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GAA supports anti-dumping defense

The Global Aquaculture Alliance has come down firmly against a threatened anti-dumping petition by United States shrimp fishermen.

October 10, 2003


The Global Aquaculture Alliance has come down firmly against a threatened anti-dumping petition by United States shrimp fishermen. While it is sympathetic to the plight of U.S. shrimp fishermen, it does not support unfair trade within either the fisheries or aquaculture sectors, GAA says.

Last year, GAA funded a white paper which indicated domestic fishermen supply only 12% of the U.S. demand. It also funded an economic analysis which showed that 140,000 U.S. jobs in processing, marketing, and distribution depend on imported shrimp.
 
Following a member survey and considerable internal discussion, the GAA Board of Directors says it has resolved to support the American Seafood Distributors Association in its work with the domestic industry to develop niche marketing and government-funded solutions to the challenges faced by the U.S. domestic shrimp industry.
 
GAA states that it further resolves to "support ASDA in vigorously defending against the antidumping petition threatened by the U.S. domestic shrimp industry, as well as the selection of Akin Gump Strauss Hauer & Feld LLP as the lead law firm to direct ASDA's efforts and help other countries develop appropriate legal defenses".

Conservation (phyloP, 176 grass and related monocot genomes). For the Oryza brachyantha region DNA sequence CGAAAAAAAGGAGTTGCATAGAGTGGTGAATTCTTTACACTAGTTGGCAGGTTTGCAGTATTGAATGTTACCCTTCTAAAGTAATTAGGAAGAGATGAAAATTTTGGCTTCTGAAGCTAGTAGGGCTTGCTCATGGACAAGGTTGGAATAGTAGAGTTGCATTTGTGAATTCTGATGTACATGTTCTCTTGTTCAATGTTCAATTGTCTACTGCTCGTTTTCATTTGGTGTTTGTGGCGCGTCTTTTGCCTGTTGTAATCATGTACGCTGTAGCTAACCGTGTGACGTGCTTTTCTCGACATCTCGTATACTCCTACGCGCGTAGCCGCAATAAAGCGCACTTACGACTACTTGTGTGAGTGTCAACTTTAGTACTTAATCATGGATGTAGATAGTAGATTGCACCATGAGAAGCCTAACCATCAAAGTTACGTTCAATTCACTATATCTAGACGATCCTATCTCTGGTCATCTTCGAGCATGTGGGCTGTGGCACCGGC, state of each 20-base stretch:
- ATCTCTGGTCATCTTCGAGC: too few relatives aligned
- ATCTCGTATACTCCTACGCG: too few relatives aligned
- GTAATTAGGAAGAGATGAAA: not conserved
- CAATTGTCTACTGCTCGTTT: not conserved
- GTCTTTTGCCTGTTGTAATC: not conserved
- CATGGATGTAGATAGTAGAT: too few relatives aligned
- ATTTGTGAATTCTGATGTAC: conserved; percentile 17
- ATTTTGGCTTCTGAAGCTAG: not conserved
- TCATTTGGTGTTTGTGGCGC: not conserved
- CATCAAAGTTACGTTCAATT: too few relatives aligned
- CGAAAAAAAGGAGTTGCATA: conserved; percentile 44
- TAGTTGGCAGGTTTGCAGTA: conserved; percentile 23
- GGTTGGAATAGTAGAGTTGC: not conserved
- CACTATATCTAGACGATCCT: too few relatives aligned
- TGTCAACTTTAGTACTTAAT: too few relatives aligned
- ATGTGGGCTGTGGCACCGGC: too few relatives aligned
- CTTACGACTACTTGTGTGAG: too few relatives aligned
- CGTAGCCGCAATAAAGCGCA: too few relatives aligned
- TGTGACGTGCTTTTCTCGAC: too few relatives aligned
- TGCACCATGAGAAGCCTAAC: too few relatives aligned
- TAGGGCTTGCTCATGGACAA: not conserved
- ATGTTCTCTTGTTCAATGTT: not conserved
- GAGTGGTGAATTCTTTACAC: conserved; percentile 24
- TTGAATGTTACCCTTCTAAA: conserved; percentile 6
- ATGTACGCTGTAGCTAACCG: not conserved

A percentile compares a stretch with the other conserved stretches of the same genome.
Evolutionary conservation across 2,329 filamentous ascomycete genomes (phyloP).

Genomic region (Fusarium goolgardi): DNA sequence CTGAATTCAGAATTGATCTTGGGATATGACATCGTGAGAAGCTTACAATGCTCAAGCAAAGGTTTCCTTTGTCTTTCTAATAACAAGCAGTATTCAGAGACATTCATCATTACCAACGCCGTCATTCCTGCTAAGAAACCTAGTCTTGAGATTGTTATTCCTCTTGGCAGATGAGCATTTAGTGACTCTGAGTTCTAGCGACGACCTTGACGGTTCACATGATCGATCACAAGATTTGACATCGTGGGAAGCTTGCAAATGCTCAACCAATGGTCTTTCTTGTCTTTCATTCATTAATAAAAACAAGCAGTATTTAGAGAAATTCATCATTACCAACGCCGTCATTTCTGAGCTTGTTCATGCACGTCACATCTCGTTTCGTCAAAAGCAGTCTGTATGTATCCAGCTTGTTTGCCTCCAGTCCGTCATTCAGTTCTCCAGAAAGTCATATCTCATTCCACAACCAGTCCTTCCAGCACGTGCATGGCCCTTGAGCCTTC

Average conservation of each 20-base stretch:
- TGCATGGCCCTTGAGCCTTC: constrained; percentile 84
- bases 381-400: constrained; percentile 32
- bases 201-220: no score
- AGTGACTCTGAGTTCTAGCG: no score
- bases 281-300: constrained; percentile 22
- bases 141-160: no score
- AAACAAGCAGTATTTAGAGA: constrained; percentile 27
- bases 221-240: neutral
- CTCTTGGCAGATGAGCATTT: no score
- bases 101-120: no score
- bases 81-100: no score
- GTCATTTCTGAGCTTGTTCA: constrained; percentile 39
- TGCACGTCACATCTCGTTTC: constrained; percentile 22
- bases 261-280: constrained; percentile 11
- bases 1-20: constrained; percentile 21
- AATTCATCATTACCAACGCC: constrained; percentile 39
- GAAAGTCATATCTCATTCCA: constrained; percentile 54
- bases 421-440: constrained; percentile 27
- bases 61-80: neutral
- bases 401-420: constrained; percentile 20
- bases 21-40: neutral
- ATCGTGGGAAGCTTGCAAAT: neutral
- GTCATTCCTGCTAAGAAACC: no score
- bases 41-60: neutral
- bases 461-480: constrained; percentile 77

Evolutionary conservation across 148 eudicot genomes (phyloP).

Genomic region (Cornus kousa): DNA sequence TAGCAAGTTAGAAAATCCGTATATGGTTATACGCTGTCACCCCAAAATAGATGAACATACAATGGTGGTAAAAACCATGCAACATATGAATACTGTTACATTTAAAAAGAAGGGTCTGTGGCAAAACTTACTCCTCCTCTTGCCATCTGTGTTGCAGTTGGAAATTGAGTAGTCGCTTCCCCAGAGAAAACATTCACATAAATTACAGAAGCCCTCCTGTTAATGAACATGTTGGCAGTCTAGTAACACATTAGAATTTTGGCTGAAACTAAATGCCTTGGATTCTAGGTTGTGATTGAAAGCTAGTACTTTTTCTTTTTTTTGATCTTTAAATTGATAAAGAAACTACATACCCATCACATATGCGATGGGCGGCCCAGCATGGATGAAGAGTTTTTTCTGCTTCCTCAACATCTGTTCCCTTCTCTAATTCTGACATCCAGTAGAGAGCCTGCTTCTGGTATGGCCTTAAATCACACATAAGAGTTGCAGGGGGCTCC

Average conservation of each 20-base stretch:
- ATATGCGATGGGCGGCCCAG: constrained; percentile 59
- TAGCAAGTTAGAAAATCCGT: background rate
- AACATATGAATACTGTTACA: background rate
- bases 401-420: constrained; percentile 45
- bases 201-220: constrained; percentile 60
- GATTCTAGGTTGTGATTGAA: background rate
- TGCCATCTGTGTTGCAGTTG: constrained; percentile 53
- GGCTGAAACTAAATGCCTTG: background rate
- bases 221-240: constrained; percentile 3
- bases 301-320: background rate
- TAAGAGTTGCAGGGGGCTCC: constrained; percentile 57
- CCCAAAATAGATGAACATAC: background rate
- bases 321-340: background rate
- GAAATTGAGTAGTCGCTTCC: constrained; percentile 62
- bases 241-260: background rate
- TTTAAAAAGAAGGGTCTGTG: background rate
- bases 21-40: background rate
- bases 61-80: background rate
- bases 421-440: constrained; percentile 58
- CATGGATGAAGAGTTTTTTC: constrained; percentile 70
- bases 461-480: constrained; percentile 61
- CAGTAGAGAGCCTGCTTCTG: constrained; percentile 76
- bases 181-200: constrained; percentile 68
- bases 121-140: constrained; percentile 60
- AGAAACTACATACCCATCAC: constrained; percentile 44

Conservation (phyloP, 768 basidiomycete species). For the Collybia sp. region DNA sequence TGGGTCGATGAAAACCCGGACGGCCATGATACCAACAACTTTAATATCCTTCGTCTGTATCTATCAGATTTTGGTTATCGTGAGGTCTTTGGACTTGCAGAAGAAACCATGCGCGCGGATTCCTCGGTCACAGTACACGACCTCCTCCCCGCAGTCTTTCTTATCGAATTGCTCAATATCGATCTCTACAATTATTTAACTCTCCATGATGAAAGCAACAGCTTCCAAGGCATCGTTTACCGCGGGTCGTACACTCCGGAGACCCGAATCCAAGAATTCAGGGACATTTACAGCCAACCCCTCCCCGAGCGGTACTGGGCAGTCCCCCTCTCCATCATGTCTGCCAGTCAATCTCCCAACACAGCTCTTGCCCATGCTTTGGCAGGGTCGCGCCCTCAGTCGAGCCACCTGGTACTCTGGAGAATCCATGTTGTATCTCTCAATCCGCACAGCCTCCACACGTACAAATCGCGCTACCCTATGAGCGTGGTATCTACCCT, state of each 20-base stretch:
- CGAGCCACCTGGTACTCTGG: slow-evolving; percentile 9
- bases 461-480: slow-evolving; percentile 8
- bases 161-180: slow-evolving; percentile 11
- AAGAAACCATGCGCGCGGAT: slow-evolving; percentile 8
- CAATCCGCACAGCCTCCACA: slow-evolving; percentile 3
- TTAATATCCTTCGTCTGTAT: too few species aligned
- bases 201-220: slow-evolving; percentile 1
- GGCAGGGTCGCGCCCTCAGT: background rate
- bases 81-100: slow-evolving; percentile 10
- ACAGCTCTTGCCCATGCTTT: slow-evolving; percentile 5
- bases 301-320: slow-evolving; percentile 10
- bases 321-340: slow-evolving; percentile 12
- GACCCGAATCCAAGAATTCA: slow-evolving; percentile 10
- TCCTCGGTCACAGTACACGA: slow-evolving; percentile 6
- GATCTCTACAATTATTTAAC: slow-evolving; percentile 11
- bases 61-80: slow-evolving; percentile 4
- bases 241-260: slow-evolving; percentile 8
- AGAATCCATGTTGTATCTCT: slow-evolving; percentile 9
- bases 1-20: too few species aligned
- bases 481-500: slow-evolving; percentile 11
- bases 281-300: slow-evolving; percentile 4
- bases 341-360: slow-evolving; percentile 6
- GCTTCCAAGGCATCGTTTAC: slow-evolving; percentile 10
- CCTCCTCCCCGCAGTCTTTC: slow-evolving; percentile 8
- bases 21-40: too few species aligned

Last month Wally Stevens, president of the Washington D.C.-based American Seafood Distributors Association (ASDA), described the decision by the Southern Shrimp Alliance (SSA) to pursue an antidumping case as both disappointing and discouraging, "especially in light of the more positive alternative that ASDA has put forward for buyers, processors, and fishermen to work together to address common concerns regarding the domestic shrimp industry".

"As an organization that represents more than 150,000 U.S. workers and companies that buy, sell, and distribute more than 80 percent of the seafood sold in this country, ASDA is in the unique position of bringing together many of the segments of the highly fragmented U.S. seafood industry. Over the past 10 months, we have attempted to bring all sides of the shrimp issue to the table in order to address the challenges facing the domestic industry in a global seafood market—and to take action that would make a difference", Stevens said.

A new marketing alliance between ASDA and the American Shrimp Processors Association (ASPA) has been established to address both the immediate needs of the shrimp industry to find markets for domestic product and the longer-term issues of quality and market-building for domestic shrimp.

The anti-dumping petition, seen as yet another act of American protectionism, has created outrage in the shrimp-exporting countries of Southeast Asia and South Asia and has spurred many individual companies and associations to action.

For more information see:

http://www.gaalliance.org/acti.html

http://www.freetradeinseafood.org

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